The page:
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TRAVEL :: History in Orchha & Khajuraho, Madhya Pradesh



Another year, and a new travel story to share with all of you...This year we decided to travel to the heart of my country, to Madhya Pradesh. We saw some breathtaking views on the way. We drove down to Orchha first.

ORCHHA

Orchha (or Urchha) is a town in Tikamgarh district of Madhya Pradesh state, India. The town was established by Rudra Pratap Singh who built the Fort of Orchha. The Chaturbhuj Temple was built during the reign of Emperor Akbar, by the Queen of Orchha Ganeshi Bai.




On the bank of the Betwa River, stands the huge Orchha palace-fort. The fort consists of several connected buildings erected at different times, the most noteworthy of which is the Raja Mahal.






The Ram Raja Temple is built on a square base, has large intricately carved windows and a line of delicate domes. The Jahangir Mahal has a rectangular base, four circular towers and two lines of graceful balconies. This mahal is considered to be a singularly beautiful specimen of Mughal architecture. A point worth mentioning here is that the mother for Jahangir was also a Rajput, Jodha. It is with this in mind that the Rajput king of Orchha had built the Jahangir Mahal. Chaturbhuj Temple is an old temple from the 9th century. A silent walk through these gives one goosebumps!




On the Betwa river, many chhatris dot the vicinity of the fort. The more unguarded and neglected of these buildings are popular hangouts for tropical bees, vultures and other such creatures.







Our next destination was another 7 hour drive through Madhya Pradesh to the more popular Khajuraho. 

KHAJURAHO

The Khajuraho Group of Monuments is a group of Hindu and Jain temples in Madhya Pradesh, India, about 175 kilometres southeast of Jhansi. They are one of the UNESCO World Heritage Sites in India.



Most Khajuraho temples were built between 950 and 1050 CE by the Chandela dynasty. Historically the Khajuraho temple site had 85 temples by 12th century but out of these only about 20 temples have survived. 



From the 13th to 18th century, some temples were desecrated by many different muslim dynasties, followed by a long period when they were left in neglect. Around 1495, Sikandar Lodi’s destroyed Khajuraho. But the sheer remoteness and isolation of Khajuraho saved the temples from complete destruction. The temples are grouped into three geographical divisions: western, eastern and southern. All temples, except one (Chaturbhuja) face sunrise.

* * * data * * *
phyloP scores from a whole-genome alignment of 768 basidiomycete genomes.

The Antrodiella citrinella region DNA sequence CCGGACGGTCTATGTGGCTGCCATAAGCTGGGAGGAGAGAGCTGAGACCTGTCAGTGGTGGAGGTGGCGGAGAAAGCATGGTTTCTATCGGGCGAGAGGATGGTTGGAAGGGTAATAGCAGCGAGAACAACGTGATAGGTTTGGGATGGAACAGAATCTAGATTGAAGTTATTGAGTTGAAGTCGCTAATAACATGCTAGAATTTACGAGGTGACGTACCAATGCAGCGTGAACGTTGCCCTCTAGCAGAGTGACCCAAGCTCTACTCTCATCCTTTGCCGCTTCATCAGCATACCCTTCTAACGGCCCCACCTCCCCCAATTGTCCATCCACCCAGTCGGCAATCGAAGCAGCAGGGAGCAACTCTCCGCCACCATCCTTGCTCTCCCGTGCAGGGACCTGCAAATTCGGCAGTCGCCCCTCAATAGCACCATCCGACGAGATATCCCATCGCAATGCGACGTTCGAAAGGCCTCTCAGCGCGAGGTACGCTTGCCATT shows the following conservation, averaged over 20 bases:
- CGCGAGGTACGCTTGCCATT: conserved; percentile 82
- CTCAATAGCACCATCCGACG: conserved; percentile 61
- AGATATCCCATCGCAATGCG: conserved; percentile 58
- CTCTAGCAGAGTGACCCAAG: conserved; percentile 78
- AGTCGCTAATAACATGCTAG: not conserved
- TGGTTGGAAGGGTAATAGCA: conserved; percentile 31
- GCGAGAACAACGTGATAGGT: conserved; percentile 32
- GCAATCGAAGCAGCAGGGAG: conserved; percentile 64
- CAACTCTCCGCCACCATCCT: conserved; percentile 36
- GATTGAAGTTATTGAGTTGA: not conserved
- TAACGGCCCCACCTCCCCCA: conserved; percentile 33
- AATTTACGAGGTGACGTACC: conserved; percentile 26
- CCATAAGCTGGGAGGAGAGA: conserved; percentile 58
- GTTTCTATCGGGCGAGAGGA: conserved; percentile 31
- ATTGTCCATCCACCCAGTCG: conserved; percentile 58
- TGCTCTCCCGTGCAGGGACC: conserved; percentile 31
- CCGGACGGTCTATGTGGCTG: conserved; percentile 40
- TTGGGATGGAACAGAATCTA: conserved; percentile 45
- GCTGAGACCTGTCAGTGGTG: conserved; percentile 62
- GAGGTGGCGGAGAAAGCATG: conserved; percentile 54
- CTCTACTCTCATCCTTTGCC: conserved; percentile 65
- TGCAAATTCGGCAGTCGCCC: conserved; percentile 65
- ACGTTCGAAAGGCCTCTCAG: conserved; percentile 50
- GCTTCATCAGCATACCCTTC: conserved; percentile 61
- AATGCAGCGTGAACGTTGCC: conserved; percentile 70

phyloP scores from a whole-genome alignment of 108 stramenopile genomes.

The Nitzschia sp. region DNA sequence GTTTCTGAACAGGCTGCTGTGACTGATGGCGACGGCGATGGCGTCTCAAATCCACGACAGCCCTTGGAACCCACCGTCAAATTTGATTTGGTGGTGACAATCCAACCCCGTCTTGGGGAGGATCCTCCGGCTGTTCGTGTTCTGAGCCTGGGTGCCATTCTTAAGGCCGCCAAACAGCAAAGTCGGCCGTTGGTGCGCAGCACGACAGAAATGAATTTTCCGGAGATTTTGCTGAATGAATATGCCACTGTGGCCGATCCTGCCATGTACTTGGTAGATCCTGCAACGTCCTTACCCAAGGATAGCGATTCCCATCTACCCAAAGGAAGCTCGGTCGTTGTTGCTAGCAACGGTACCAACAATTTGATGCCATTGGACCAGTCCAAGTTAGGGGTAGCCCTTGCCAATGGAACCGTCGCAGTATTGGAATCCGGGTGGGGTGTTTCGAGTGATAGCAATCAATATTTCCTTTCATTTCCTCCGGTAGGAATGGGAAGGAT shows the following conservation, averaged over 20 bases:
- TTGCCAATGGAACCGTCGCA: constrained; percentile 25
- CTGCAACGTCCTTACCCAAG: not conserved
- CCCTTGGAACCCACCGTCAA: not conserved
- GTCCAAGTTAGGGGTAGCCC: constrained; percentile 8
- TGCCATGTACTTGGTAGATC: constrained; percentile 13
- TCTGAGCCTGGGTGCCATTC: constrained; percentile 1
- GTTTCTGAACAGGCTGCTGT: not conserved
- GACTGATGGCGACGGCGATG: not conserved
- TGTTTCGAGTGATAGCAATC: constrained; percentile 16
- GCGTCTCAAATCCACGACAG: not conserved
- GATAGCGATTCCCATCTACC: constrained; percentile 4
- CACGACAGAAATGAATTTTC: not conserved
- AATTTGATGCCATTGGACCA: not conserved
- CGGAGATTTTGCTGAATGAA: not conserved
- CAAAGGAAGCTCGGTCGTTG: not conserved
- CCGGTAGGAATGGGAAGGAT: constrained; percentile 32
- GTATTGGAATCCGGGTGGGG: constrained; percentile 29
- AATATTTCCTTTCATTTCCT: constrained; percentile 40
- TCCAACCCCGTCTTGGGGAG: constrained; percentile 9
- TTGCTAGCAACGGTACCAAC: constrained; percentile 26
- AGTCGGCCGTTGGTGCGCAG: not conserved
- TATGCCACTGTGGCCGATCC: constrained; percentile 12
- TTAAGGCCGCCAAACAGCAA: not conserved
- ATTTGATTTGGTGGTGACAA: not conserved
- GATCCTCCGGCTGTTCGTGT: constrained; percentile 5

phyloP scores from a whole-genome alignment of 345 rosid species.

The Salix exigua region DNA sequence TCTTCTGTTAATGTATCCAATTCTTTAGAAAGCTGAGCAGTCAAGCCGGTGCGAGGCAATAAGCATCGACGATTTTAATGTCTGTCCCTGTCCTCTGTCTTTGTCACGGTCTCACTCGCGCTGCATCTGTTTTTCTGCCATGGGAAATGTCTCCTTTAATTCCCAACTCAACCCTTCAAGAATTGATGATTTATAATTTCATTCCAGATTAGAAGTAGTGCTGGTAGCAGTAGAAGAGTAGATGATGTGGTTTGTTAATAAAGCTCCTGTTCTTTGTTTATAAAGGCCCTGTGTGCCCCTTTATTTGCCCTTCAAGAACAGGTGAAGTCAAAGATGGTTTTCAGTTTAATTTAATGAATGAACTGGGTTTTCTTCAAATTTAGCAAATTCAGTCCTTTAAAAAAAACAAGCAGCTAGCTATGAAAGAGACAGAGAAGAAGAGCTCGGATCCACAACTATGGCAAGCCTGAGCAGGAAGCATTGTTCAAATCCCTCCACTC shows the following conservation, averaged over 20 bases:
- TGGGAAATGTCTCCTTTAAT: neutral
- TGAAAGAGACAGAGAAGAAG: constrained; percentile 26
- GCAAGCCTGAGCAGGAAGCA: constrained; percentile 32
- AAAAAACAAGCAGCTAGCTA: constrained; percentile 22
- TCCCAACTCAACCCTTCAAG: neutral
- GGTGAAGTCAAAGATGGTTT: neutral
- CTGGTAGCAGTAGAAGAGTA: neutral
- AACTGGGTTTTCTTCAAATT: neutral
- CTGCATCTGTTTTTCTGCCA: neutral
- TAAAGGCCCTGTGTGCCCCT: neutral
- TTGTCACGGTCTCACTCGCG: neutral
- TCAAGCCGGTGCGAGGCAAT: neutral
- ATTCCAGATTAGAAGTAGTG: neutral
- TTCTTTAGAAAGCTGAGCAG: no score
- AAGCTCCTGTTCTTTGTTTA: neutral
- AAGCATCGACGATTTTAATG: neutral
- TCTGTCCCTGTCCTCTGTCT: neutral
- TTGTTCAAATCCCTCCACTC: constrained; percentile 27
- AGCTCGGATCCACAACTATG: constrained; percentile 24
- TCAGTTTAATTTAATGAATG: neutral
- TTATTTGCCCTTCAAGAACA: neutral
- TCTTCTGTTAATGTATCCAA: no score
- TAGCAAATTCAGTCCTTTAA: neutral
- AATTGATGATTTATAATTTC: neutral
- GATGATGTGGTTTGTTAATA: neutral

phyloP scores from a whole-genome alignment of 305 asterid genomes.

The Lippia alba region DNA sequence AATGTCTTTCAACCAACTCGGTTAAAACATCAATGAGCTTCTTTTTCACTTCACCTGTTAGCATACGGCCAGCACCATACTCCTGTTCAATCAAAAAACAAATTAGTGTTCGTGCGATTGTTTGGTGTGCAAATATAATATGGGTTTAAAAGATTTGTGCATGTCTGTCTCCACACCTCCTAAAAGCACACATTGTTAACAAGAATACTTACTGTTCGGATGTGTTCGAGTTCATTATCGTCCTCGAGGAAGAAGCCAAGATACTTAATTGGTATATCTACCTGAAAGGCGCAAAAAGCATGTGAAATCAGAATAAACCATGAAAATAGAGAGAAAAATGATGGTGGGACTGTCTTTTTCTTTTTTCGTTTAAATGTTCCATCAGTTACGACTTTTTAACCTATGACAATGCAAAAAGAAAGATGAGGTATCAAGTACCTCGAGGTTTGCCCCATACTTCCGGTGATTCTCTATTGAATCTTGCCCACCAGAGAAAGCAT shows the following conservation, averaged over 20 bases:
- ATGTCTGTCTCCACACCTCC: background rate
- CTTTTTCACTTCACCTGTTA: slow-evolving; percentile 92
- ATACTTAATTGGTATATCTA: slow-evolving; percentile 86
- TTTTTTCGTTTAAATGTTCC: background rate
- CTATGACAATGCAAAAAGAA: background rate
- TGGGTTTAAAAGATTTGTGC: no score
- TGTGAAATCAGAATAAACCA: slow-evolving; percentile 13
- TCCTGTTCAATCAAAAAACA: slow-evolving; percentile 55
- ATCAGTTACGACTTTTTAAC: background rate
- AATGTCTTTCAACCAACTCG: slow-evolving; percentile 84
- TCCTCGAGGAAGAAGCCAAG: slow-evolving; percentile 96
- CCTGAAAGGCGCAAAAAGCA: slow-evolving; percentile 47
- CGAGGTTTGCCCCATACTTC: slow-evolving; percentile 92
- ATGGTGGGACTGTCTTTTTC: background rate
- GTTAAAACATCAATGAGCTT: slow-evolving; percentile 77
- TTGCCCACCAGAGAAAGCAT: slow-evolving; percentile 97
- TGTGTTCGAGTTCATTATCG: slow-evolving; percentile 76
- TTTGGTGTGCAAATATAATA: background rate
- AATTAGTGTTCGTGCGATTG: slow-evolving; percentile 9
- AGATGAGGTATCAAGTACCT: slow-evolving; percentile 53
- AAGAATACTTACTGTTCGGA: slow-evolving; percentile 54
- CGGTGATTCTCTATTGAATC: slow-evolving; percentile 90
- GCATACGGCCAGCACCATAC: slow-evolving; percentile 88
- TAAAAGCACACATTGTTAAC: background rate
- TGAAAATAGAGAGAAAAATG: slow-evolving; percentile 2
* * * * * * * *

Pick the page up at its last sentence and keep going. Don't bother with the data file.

The temples have an amazing display of intricately carved statues. The arts cover numerous aspects of human life and values. The most visited temple, Kandariya Mahadev, has an area of about 6,500 square feet and a shikhara (spire) that rises 116 feet. It is huge compared to the other existing temples in the area.

The Khajuraho temples are made of sandstone. But the most amazing fact is that the builders didn't use mortar. The stones were put together with mortise and tenon joints and they were held in place by gravity!
There was some repair work that took place in the 19th Century with brick and mortar but surprisingly these newer stones have aged faster than original materials. Their color has darkened. They seem out of place. The sculpture has some very fine details that show details even the strands of hair, manicured nails and intricate jewellery.













We experienced some of the most amazing art & culture sites of India in this trip. Some well maintained and some nearly in ruins. Some were highly visible, visited by numerous tourists every single day and others were lying neglected on sides of the highway or hidden behind homes in villages. But beautiful all the same...




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moodboard :: winter cabin

winter cabin


New Collection :: Restored Vintage Handpainted Furniture

















Upcycling translates to taking timeworn and tired things (objects, not people!!) and providing it a fresh purposefulness. To a layman, basically, it’s just a paint job. But the specialists are more akin to artists, who take various components of castoff furniture and re-embody them into new arrangements.











I love vintage furniture! After lots and lots of practice painting, sanding, waxing, distressing and buffing (all by hand) I decided to try and sell some pieces. And now, I have a small section in Design5 Studio selling restored vintage furniture with hand painted details, and upcycling old belongings.























My target market is anyone who appreciates the time it takes to do something by hand to create a one off. At the moment interest is high, people are thinking more about where they're shopping, about sustainability. I don’t have fixed prices for the items and it all depends on the quantity of work required to revive the piece involved.











I restore vintage pieces of furniture with hand painted details based on Indian folk arts, botanical prints and even Mughal & Rajasthani architecture. I also add decoupage to the mix which gives my designs a unique character.





































Things are looking up as interest in my unique products is growing. I have a few orders to restore customers’ existing furniture. It really is a case of ‘watch this space’!




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You can view my work and all the latest updates at
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A RED Diwali!!

Fall: My impression

Fall: My impression

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